What this solves: Mix up a hit-hit-hit slog with reasons to move someplace, reasons to stay someplace, and reasons to make actions other than attack rolls (preferably without punishing that decision).
  5. Put interesting relationships between zones. Getting up the slope requires a check, or a full action. In a castle, being on the stairs above the enemy puts the defender at an advantage. From a hilltop, you can fire down more effectively on the monsters as they advance.
    What this solves: Another incentive to force movement, but that works mostly to the advantage of anyone with a ranged attack (unless a zone makes for a good defensive position). This is another way of motivating combatants to move to and contest important ground.

Let’s imagine that I bothered to fish through Art of War to find some clever quote (see: stapling self to greatness); there are plenty that apply.

Any costumed super hero telling a story about protecting the city from crime is on a Bindings arc, and when they quickly change into costume, they’re taking advantage of Renegade 0.

As a corollary, I missed a prime opportunity to have the Reluctant Boy Detective be the Reluctant Masked Boy Detective. I was drawing from Hyouka as my main reference, and foolishly left Tuxedo Kamen out.

Complexity as Currency

Everything should be made as simple as possible, but not simpler.

Maybe not literally Albert Einstein

What writing on complexity would be complete without such a trite lead-in as above? Indeed, I am hard-pressed to think of any pretense to sagacity that would omit such a cute extract, that would disavow stapling oneself to the coattails of other, greater, thinkers with a blockquote and an unresearched attribution. Let it never be said that I disregard the proper forms!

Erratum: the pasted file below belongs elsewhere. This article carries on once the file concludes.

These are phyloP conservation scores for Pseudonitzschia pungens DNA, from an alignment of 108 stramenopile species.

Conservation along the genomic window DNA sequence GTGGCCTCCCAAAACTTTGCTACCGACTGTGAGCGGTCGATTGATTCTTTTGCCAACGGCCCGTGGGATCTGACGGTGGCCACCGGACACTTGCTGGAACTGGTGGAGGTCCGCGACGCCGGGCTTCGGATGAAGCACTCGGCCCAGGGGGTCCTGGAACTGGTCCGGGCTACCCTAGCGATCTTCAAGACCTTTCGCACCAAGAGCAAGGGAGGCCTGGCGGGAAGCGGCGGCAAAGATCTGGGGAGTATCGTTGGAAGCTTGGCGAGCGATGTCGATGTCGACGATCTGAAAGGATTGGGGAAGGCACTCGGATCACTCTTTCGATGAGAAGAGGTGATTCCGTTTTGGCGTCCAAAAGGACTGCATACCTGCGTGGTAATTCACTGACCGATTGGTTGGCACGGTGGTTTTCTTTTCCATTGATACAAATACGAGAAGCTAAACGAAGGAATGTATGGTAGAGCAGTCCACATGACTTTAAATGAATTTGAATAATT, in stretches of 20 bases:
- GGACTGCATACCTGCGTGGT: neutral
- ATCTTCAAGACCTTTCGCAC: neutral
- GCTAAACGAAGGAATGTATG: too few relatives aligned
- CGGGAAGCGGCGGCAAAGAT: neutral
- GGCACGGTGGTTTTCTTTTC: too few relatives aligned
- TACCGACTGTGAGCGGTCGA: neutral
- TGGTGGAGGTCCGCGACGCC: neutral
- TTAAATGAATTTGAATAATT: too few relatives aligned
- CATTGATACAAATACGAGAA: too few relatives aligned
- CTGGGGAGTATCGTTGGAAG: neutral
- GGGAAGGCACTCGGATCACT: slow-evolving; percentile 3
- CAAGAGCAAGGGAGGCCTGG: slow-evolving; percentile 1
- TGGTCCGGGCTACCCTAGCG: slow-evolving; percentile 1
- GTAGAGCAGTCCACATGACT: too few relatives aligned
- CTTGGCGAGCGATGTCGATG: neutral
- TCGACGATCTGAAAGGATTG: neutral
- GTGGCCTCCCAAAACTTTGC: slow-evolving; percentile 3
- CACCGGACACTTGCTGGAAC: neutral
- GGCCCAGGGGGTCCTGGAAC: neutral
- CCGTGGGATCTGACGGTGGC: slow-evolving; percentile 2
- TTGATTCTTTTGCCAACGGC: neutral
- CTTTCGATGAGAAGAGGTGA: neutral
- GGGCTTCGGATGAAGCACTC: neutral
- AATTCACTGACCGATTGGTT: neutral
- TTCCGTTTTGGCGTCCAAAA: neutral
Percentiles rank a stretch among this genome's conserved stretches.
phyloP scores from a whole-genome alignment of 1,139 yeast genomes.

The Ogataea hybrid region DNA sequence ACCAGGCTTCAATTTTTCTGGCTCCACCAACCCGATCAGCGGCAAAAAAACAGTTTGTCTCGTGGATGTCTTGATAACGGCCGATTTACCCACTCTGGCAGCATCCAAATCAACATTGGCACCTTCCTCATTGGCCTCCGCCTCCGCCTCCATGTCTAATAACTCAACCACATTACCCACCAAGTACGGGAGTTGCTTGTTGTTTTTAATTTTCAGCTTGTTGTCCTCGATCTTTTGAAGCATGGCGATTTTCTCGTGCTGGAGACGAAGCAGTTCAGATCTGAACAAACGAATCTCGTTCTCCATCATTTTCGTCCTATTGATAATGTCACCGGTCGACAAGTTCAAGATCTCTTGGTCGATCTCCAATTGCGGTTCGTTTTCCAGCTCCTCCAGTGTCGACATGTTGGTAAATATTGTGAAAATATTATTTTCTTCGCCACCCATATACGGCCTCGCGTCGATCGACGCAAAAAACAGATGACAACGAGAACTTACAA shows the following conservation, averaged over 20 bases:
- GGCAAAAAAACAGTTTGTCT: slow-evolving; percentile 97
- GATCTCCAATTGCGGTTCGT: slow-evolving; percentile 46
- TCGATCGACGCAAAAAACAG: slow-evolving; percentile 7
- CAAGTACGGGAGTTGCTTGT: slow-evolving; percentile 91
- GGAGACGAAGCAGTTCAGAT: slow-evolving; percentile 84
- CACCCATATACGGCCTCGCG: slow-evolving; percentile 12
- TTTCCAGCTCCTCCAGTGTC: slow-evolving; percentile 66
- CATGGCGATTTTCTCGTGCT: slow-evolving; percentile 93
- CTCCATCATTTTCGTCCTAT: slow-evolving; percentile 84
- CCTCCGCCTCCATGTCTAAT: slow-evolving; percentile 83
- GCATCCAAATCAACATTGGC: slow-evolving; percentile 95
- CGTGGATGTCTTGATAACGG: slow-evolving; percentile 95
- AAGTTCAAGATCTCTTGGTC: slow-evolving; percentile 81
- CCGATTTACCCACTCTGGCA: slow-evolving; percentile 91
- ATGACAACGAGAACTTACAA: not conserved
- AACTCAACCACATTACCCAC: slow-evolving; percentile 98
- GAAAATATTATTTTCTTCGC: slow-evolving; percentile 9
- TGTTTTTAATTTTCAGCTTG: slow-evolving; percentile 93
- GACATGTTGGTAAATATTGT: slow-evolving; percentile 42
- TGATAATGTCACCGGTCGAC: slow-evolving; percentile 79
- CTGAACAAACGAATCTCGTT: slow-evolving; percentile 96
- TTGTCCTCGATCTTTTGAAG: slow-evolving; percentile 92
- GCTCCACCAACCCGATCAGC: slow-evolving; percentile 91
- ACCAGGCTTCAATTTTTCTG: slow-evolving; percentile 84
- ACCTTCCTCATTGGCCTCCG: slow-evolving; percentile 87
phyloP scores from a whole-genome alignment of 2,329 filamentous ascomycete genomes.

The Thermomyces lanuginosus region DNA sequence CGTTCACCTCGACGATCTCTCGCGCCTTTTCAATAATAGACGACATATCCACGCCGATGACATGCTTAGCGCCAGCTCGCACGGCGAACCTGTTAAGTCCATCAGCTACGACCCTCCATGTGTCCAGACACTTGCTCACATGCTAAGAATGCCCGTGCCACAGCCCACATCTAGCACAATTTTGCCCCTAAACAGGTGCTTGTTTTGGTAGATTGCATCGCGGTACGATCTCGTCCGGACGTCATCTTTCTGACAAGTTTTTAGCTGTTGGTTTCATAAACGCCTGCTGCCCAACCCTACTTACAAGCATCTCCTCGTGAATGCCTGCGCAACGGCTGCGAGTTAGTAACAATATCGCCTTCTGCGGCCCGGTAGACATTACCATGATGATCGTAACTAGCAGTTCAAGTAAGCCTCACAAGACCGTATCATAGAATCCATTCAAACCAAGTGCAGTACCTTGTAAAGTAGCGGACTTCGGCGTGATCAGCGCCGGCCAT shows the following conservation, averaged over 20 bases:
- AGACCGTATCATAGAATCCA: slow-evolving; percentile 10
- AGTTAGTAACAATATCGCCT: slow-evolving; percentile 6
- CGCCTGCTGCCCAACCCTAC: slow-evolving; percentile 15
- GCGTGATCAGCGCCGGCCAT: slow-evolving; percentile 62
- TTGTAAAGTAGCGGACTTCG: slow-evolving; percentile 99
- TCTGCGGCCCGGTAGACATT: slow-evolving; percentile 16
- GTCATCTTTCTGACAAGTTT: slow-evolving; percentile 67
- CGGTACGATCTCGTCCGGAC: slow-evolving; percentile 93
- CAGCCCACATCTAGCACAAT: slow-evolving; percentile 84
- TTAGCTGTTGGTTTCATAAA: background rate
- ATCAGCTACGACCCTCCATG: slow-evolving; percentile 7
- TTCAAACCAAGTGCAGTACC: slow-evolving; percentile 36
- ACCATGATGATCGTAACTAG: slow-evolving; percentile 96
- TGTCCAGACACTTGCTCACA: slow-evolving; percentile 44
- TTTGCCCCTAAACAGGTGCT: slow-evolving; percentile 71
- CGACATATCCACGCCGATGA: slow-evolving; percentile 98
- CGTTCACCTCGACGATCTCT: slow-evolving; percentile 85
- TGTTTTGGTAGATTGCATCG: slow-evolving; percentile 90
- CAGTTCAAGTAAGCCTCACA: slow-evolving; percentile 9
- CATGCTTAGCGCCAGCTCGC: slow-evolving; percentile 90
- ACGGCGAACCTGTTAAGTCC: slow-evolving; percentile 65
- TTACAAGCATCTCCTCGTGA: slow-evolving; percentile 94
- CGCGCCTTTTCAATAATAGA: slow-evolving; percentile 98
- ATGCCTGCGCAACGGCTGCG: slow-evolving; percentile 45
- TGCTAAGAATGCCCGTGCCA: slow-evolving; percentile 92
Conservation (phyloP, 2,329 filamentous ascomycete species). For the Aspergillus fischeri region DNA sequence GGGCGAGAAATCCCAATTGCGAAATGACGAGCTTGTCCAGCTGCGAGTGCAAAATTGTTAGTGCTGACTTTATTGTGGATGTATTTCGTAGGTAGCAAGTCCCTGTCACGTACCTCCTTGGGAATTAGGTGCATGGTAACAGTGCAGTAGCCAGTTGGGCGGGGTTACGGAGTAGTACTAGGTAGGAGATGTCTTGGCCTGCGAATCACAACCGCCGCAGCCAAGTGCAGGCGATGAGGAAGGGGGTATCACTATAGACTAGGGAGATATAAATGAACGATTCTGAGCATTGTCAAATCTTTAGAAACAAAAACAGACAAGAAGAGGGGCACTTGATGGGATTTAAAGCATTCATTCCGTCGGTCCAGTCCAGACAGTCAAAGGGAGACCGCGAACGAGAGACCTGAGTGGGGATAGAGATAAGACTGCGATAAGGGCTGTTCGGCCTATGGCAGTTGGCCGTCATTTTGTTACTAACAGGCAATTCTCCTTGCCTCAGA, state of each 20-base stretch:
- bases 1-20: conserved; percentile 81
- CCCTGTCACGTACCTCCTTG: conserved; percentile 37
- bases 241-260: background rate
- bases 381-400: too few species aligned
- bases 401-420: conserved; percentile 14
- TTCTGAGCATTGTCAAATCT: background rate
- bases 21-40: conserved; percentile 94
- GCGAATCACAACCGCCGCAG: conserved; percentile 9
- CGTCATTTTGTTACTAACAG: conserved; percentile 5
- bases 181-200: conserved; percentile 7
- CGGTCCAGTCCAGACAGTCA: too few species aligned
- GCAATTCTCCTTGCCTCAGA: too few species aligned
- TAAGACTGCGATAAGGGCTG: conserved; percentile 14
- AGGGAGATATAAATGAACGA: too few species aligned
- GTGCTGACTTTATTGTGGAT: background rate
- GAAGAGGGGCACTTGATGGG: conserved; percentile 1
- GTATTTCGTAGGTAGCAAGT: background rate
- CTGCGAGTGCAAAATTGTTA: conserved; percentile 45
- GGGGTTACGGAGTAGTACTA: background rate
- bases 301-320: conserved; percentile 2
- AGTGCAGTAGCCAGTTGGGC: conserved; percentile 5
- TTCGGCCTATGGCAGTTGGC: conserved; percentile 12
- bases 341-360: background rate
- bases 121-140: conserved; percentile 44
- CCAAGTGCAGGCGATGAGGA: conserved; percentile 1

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The Character Creation Minigame

It took me a long time to formulate this exact idea, but it was true since I first had a rulebook – each roleplaying game is really two games: the more obvious one is the game that actually gets played around a table; but the second is creating characters. I spent many hours building characters that I would never play, in all kinds of systems.

There can be a remarkable amount of complexity in creating a character. This is part of the fun of the game, but it can also be a drag – the more options to weigh, and the more complex interactions between them, the more that analysis paralysis can make me unhappy with the minigame. I like having a few, meaningfully distinct choices. I like not having traps waiting to punish low system mastery. I like not having the specifics over-prescribed (reskinning is a wonderful technique, but merits a discussion all on its own).

As an exercise, let’s walk through character creation in a few systems. Read more

Game Design Inspirations

One reason to start a blog is to take a jumble of things inside a head (preferably one’s own, but there are always circumstances), hammer them into some kind of order that will be embarrassing to look back on, and then broadcast them into the ether for zero or more people to consume. One category of ideas I want to organize are the ones around designing a tabletop role-playing game.

I’ve been asked before why I’m designing a game, and what I’m trying to get out of the experience, or what specific purpose the game is supposed to suit. I’ve never had a good elevator pitch answer to this. Instead, I would ramble about what I wanted, or mostly what I didn’t want. The game has become its own creature, but a refined motivation can help keep the game true to what it’s meant to be.

With this in mind, here are the things I look to when thinking about how the game should play. Read more